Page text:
News Article

Oakville Beaver Newspaper: Dental students want everyone to share a smile

David Lea, OAKVILLE BEAVER STAFF

Oakville dental students wants everyone to share a smile

While many people may not like going to the dentist, doing so for most requires little more than driving down the street to the nearest dental office.

This, however, is not the case for many people with special needs, who must often travel long distances to get to a special dental clinic, which will meet their needs.

The issue is one Oakville native Alison Sigal is seeking to rectify.

Sigal, a third-year dental student at the University of Toronto is also the founder of Oral Health, Total Health (OHTH).

The non-profit organization is dedicated to addressing the lack of access to oral healthcare for people with special needs in order to bring about awareness and, ultimately, equality of care.

“The number one top unmet health need for people with special needs remains to be dentistry and nothing about this has changed in the past 30 years unfortunately,” said Sigal.

“Many individuals cannot receive local access to oral healthcare in their communities and many are travelling up to six hours, eight hours to come to Toronto to have a 15-minute checkup.”

The issue, Sigal said, is that many dentists, who have not treated people with special needs before, say they do not have the training. As a result, they refer people with special needs to special dental clinics like the one at Toronto’s Mount Sinai Hospital.

Referring people with special needs to places where they can get specialized treatment is not efficient and has to change, said Sigal.

“The wait list for Sinai is now six months to one year,” she said.

“Many of these patients also live in group homes where oral healthcare is not as adequate as it should be. As a result, these individuals suffer from a greater prevalence of oral disease and that includes cavities, gum disease and everything else underneath the moon. They really should be seen by a dentist three to four times a year to make sure there are no infections or swelling that could compromise their quality of life.”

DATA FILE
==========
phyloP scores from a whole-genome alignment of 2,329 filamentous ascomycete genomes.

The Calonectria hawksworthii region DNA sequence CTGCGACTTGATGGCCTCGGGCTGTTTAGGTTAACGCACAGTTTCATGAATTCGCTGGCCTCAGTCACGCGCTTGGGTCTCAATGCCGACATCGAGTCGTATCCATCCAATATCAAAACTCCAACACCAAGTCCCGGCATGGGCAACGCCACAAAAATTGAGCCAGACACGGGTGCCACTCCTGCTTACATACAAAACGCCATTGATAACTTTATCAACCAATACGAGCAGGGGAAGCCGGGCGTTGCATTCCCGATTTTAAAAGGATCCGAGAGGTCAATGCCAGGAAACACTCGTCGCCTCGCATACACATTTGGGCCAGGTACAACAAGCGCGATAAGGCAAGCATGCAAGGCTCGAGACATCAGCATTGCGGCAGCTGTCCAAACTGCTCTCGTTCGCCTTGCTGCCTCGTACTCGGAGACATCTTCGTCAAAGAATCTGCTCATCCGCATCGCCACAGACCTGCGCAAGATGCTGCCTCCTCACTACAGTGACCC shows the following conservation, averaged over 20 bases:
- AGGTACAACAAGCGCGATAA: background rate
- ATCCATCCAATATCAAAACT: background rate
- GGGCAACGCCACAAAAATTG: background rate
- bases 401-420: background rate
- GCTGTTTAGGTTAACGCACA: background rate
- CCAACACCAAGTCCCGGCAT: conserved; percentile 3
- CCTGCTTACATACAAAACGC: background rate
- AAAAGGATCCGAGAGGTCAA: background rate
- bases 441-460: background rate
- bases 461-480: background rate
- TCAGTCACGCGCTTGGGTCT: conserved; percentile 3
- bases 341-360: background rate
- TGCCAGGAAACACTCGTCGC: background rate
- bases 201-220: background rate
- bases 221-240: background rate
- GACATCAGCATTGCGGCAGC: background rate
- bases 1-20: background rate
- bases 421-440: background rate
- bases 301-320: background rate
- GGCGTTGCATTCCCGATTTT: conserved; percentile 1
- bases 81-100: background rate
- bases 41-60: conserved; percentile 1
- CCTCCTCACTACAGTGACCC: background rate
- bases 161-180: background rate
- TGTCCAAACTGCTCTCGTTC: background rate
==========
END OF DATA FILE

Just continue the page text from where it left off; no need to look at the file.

Sigal, whose father is the current head of the Mount Sinai Hospital Dental Clinic, said by the time many of patients are seen at Mount Sinai they are in agony from infections, which have developed in their mouths.

While Sigal acknowledges some patients will require care only a special dental clinic can provide, she said local dentists can do more with special needs patients than what they are doing right now.

“You can always do something. Some patients, they come in for literally three minutes. You have a toothbrush in your hand, you open their mouth, having a quick peek to make sure there’s no sign of infection, there’s no signs of decay, no teeth are fractured and that’s it. Other patients you can do a full cleaning on, no problem,” she said.

“At Sinai, the majority of patients who come in you take a look, give them a quick cleaning and send them on their way. It’s very disheartening when patients like that come and the families tell you they’ve called six or seven dentists and were refused.”

In an effort to make the next generation of dental practitioners more comfortable with treating people with special needs, OHTH has been holding special events called Sharing Smiles Days.

The event brings people with special needs and University of Toronto dental students together for a fun day of activities and dental information and demonstrations.

Students from the University of Western Ontario’s dental program participated in a Sharing Smiles Day event last year. Sigal hopes to see Sharing Smiles established at every dental school across the country.

Sigal said OHTH has been holding Sharing Smiles Days once a year for the past three years with the events growing in attendance each time.

Approximately 400 people attended last year’s event.

Sigal said that if these dental students even help just one special needs person a year, this will have an impact and help to reduce the wait times at the Mount Sinai clinic so the medically compromised people who really need to be seen can be seen.

This year’s Sharing Smiles Day event will take place in Oakville at Le Dome Banquet Hall on March 26.

For more information, visit http://ohth.ca.

Please follow this Link to view the Original article.

Click here to view more photos »